Can your ears predict the future? You’re probably dismissing the notion as nonsense right this second. But stranger things have been true. And some new medical research seems to indicate that, in a way (in a very metaphorical way), your ears are connected to your future.
This new research, published in the Annals of Internal Medicine, indicates that your hearing health may, in part, predict your near-term mortality. The better your hearing, the lower risk of near-term mortality you may experience.
A clearer picture of risk
We’ll admit that assessing mortality risk isn’t the same thing as predicting the future (your ears won’t be providing you with winning lottery numbers, unfortunately). Additionally, hearing health is one factor that can indicate your near term mortality risk. But that doesn’t mean it’s not an important factor.
This particular set of researchers found that when they looked at all the typical health markers (blood pressure, hemoglobin, heart rate–that kind of thing), they got an effective but imperfect picture of one’s near-term mortality risk. However, when those same researchers added some new criteria, including hearing health and mobility, the risk picture became significantly clearer.
That indicates hearing health has at least some impact on your overall near term mortality risk. In other words, your hearing is a significant health indicator that should not be ignored. In fact, research in the last few years has found surprising associations between your hearing and overall health. Hearing treatments, then, should take on new urgency.
One factor among many
The degree of hearing loss you may experience is only one health factor among many. Your blood pressure, cholesterol, tobacco use, and overall health–are all factors that are going to weigh heavily on your mortality risk one way or the other. This new research isn’t meant to imply that hearing health is some kind of silver bullet. Instead, these findings simply suggest that the relationship between health and hearing is worth paying special attention to.
And that makes sense. Hearing loss has been linked to several other long term health issues (especially mental health issues). For example, hearing loss may increase your risk for cognitive decline, depression, anxiety, and even dementia.
But the cause and effect relationship between hearing loss and near-term mortality isn’t well established. For example, we know that it’s possible for hearing loss to lead to depression. For all we know, the depression may diminish your desire to exercise which, in turn, can lead to further risks. This is just an example, of course, but it illustrates how the relationships between all kinds of health conditions quickly get muddy. That makes it tough to tell what role hearing loss plays, specifically.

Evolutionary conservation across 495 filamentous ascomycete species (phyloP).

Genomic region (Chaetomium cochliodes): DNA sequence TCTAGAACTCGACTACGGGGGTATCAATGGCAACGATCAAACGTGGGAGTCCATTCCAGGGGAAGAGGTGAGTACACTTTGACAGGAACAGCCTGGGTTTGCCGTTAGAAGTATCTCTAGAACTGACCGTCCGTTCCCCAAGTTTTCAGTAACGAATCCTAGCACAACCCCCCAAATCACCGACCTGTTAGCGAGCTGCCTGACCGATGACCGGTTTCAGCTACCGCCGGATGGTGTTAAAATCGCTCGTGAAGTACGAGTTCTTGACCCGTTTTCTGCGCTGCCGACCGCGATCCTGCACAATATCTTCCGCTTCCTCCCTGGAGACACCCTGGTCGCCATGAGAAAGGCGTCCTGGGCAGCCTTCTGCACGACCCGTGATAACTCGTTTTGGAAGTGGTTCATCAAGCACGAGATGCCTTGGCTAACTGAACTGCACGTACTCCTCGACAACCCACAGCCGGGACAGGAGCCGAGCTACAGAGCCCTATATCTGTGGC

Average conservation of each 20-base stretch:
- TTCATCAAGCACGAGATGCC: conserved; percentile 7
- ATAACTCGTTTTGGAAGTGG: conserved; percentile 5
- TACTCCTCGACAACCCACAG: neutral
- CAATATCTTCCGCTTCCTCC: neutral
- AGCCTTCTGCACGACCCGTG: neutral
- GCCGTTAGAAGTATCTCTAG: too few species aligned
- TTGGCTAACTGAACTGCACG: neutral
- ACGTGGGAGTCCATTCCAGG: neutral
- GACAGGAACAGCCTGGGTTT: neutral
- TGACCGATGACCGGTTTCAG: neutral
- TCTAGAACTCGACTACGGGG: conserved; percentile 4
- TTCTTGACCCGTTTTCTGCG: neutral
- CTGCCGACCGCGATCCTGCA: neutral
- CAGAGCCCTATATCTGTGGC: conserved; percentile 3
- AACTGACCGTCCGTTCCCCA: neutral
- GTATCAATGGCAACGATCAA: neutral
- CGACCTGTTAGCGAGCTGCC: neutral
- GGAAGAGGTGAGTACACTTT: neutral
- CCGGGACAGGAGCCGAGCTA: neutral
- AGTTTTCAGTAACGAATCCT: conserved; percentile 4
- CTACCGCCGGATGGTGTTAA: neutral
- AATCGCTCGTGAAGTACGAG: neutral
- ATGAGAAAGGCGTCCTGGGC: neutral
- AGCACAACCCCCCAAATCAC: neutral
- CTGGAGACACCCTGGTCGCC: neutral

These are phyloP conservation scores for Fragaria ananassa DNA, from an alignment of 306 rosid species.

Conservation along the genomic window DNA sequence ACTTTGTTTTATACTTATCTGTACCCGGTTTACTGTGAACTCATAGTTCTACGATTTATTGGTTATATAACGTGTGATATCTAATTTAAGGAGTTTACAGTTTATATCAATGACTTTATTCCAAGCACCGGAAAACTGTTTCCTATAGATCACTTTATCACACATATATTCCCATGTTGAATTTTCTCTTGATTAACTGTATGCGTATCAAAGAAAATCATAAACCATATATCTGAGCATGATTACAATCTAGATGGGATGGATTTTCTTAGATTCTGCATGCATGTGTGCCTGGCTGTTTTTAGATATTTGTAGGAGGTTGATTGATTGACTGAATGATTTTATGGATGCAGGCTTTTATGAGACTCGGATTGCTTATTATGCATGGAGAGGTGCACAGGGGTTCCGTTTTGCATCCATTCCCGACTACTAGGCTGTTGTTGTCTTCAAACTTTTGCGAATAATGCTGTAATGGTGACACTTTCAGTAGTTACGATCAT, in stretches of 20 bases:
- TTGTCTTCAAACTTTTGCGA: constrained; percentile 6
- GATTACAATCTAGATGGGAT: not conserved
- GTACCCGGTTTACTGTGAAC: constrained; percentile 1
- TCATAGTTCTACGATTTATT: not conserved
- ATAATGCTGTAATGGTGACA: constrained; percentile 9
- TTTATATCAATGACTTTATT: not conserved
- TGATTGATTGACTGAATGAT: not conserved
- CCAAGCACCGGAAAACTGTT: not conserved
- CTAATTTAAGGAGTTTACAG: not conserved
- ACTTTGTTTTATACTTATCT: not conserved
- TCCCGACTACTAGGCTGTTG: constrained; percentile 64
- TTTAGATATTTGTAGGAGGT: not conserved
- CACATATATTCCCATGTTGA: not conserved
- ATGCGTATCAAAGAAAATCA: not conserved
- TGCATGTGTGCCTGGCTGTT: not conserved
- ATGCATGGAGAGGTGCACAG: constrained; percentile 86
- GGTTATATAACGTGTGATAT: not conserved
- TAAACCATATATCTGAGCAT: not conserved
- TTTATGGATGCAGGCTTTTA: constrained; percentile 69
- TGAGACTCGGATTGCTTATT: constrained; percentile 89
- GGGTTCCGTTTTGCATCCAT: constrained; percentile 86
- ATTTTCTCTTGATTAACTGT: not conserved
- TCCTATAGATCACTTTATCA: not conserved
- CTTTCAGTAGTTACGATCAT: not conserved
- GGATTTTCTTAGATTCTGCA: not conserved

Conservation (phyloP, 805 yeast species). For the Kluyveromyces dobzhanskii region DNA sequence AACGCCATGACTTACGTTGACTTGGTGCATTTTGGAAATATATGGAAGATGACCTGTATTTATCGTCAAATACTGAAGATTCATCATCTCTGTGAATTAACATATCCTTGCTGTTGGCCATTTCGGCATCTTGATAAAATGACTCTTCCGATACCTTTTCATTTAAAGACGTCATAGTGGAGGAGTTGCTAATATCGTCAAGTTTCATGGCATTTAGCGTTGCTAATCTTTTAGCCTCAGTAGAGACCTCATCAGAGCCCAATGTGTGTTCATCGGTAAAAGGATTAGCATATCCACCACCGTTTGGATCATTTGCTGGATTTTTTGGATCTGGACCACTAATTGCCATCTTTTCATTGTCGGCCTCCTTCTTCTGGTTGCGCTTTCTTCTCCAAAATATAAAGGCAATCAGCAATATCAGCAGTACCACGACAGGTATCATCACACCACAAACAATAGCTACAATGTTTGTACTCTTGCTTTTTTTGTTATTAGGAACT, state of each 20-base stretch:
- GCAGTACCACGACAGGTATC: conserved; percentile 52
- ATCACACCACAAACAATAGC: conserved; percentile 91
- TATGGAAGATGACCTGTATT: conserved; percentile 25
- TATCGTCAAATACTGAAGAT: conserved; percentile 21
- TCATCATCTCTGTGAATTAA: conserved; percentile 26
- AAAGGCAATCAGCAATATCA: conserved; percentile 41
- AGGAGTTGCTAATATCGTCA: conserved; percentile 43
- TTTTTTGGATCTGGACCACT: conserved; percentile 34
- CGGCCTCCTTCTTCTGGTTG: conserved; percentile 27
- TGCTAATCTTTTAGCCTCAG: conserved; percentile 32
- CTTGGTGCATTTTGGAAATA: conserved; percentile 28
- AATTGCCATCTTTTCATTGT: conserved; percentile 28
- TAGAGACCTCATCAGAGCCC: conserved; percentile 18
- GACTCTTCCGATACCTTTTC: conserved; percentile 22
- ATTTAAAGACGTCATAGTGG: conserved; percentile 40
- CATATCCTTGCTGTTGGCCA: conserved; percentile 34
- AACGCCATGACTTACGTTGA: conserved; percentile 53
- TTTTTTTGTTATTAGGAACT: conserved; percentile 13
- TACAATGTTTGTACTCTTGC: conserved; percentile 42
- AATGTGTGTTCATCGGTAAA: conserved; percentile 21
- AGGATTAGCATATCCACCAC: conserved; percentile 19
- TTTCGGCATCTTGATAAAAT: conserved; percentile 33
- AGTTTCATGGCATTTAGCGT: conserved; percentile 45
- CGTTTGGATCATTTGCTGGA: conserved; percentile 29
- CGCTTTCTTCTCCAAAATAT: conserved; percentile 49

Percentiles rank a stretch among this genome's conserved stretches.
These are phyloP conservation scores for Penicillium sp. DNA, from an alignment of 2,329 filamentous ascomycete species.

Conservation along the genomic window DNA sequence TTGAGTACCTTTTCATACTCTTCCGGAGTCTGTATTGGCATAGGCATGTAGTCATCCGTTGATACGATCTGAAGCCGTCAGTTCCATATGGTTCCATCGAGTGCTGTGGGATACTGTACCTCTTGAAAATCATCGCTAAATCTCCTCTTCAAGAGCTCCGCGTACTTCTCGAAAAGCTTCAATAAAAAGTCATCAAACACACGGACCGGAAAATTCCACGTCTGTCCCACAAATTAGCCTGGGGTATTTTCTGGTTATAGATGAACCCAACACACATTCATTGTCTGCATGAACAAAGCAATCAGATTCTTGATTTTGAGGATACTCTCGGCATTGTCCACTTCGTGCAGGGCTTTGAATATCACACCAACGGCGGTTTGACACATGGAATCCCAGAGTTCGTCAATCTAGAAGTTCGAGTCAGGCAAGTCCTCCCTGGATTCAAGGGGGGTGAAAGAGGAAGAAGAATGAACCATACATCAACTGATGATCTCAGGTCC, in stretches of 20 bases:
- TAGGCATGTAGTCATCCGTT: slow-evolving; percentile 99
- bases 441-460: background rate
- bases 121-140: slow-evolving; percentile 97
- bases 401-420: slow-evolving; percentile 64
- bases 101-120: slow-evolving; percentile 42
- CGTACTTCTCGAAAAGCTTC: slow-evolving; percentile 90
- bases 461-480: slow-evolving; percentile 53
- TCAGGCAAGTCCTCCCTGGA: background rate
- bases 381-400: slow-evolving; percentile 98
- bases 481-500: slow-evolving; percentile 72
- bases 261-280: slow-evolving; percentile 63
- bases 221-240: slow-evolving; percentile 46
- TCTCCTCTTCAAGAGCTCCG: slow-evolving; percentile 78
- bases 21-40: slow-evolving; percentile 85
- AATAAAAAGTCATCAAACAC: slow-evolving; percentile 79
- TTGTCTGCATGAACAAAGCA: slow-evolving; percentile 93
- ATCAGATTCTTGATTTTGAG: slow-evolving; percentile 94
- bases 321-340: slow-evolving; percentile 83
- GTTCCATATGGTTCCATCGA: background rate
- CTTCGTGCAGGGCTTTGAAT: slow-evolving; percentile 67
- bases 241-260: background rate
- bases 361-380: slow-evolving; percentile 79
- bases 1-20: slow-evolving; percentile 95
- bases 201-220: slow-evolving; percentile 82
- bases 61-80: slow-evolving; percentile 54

Hearing loss and mobility
The presence of a relationship is why researchers suggested adding hearing loss and mobility to the tools that medical professionals are already using to assess near term risk. If you have untreated hearing loss and have a tough time moving from a sitting to a standing position, your risk of mortality appears to go up (at least, under this new rubric).
Thankfully, it’s not like you’re entirely powerless. If you know you have an increased risk (which, you know, is the whole reason we create these assessments in the first place), you can start changing behavior to decrease those risks:
- You can start by seeing a hearing specialist, who will be able to help you assess your hearing loss.
- You may want to start wearing a pair of hearing aids. There’s plenty of evidence to suggest that treating your hearing loss can help lower your risk of all kinds of associated issues, such as depression and dementia.
- You can take steps to protect the level of hearing you have left.
- You can often slow the progression of your hearing loss and therefore keep related symptoms from growing worse.
- And you can start exercising (or physical therapy if necessary) to increase your mobility
Your ears are important–you should listen to them!
This new risk assessment paradigm certainly indicates one thing: your ears are important (and your hearing is too). So if your hearing is still firing on all cylinders, now might be a good time to think about whether you’re taking adequate steps to protect what you have. For example, wear earplugs when you go to loud spaces.
And if your hearing has begun to wane, well, it’s never too early to think about finding an effective treatment. Your ears might not be able to predict the future after all. But tai chi and hearing aids just might be important to shaping that future.